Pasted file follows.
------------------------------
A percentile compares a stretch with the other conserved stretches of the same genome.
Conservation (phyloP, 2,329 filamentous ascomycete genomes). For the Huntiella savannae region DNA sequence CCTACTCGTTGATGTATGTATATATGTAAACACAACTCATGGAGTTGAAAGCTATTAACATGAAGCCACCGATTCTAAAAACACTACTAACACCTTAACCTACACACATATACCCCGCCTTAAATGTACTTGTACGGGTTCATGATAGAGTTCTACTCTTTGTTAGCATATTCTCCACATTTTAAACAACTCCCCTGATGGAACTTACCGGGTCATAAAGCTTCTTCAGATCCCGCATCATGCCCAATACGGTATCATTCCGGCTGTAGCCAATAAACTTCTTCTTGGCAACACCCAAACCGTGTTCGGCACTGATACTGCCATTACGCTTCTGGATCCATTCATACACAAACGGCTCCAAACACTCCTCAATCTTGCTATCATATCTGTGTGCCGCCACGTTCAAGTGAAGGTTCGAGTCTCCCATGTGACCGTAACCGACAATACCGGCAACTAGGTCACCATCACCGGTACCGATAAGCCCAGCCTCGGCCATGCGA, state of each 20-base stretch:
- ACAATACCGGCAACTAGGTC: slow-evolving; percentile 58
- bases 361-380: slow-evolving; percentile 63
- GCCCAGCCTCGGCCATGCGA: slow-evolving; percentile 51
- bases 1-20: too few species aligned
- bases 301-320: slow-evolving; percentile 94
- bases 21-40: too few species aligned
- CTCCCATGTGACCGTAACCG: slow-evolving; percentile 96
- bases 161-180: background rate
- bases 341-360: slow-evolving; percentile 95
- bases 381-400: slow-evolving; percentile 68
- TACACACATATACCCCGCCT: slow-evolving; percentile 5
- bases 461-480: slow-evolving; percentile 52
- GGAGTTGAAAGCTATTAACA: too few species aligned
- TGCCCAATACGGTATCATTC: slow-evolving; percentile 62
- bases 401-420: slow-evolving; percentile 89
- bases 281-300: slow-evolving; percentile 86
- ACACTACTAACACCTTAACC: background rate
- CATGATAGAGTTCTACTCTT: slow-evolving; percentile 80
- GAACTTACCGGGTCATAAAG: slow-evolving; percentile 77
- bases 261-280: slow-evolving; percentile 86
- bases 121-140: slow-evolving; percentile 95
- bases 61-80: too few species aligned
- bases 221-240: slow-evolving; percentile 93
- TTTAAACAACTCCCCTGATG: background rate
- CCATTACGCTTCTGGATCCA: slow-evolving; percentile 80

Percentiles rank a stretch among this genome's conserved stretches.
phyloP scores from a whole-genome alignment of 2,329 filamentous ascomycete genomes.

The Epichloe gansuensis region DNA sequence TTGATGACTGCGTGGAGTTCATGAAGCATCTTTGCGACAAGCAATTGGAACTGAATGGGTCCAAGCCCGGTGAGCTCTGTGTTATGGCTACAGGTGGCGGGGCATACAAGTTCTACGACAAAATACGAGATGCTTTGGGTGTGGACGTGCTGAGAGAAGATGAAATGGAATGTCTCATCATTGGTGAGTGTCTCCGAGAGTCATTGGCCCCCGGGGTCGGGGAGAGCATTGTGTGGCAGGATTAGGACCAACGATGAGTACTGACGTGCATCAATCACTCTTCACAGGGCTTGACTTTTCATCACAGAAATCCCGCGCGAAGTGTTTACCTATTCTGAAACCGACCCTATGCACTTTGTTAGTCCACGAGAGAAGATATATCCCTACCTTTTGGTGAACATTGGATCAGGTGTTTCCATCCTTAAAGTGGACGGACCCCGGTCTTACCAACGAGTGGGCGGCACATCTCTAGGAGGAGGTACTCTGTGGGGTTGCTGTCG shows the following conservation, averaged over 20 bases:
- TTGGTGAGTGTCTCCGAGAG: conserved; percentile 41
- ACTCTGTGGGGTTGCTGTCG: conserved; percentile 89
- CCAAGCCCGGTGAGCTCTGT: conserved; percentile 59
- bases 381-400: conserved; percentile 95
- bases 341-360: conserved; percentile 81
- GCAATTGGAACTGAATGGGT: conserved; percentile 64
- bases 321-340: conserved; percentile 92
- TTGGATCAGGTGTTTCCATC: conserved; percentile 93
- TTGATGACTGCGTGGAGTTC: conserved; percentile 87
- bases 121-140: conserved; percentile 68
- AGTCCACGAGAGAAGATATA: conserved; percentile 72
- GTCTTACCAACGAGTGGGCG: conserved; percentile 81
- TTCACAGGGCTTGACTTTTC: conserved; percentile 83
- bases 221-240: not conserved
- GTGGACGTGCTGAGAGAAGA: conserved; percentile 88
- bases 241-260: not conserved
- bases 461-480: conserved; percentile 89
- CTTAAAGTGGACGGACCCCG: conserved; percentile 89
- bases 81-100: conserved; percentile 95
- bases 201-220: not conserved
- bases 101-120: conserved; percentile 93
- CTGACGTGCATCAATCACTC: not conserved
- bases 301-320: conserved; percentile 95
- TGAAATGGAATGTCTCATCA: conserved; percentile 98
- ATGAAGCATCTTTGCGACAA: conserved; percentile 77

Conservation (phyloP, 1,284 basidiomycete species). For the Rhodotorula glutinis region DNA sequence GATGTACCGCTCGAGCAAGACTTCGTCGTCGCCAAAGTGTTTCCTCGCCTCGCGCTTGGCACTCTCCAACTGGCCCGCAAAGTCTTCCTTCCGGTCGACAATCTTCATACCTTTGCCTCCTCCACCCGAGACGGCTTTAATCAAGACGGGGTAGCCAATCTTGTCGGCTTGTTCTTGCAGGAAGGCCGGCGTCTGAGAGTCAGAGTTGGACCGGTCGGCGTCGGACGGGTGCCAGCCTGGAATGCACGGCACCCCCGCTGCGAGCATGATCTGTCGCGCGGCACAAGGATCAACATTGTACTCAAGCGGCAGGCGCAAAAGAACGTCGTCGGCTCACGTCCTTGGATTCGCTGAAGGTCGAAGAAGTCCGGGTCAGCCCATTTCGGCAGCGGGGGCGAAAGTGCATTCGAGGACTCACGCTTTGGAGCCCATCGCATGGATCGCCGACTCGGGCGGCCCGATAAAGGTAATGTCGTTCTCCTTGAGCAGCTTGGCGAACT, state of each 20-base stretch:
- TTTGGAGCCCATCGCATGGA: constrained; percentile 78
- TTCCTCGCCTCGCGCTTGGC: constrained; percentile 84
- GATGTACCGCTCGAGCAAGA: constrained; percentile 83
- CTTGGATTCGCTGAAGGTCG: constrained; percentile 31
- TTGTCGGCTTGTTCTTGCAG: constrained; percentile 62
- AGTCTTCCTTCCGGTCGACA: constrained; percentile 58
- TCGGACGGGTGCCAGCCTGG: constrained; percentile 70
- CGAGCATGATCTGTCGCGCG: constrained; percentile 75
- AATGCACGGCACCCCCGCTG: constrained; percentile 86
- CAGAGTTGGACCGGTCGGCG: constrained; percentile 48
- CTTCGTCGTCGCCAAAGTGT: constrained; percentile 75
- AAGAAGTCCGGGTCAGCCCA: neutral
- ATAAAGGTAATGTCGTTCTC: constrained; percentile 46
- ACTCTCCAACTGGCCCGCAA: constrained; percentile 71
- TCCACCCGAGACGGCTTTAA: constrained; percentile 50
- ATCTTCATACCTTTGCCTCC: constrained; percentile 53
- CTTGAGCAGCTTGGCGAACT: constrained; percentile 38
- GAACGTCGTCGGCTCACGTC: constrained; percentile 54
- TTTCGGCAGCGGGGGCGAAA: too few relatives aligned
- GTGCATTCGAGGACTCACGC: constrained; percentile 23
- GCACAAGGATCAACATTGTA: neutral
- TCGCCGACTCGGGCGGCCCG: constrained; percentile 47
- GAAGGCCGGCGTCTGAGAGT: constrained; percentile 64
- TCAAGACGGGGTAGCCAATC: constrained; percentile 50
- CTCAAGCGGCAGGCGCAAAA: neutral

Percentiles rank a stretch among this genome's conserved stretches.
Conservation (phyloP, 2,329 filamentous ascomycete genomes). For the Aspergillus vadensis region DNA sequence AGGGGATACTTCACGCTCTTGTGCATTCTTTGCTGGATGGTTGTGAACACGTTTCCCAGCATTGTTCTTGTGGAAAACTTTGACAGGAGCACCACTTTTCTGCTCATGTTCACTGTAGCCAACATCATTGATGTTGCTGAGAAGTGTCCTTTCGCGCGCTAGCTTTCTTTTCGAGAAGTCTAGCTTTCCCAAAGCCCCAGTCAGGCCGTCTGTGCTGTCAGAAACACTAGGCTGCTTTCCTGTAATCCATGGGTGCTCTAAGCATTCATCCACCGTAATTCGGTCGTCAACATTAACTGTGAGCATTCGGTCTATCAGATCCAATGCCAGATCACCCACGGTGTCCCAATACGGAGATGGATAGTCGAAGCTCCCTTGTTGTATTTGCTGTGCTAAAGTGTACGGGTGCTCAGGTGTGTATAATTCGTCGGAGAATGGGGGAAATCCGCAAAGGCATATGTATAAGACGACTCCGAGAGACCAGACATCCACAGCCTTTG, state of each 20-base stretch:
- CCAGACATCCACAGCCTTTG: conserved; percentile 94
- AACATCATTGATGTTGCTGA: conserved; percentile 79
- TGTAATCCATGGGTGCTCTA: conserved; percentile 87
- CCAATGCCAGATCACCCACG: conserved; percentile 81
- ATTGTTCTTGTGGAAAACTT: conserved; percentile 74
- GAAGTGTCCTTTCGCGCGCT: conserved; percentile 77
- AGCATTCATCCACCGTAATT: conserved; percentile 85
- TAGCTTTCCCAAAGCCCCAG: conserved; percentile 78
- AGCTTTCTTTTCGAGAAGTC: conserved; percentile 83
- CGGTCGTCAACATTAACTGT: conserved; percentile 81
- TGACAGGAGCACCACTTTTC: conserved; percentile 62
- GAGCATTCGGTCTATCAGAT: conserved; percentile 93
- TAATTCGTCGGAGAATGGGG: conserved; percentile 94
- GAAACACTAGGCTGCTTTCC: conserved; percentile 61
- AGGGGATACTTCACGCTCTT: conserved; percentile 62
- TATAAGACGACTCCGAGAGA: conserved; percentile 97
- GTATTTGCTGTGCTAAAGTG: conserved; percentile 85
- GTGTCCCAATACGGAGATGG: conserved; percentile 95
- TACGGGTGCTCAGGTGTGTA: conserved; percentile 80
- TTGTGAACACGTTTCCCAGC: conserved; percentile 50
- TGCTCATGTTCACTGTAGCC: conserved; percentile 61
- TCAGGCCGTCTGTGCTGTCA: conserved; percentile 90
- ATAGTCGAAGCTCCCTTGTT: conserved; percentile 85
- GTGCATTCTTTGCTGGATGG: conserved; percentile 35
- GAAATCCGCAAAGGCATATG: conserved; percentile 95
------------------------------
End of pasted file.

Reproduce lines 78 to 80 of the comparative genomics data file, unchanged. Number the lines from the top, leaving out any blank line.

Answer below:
- TCGCCGACTCGGGCGGCCCG: constrained; percentile 47
- GAAGGCCGGCGTCTGAGAGT: constrained; percentile 64
- TCAAGACGGGGTAGCCAATC: constrained; percentile 50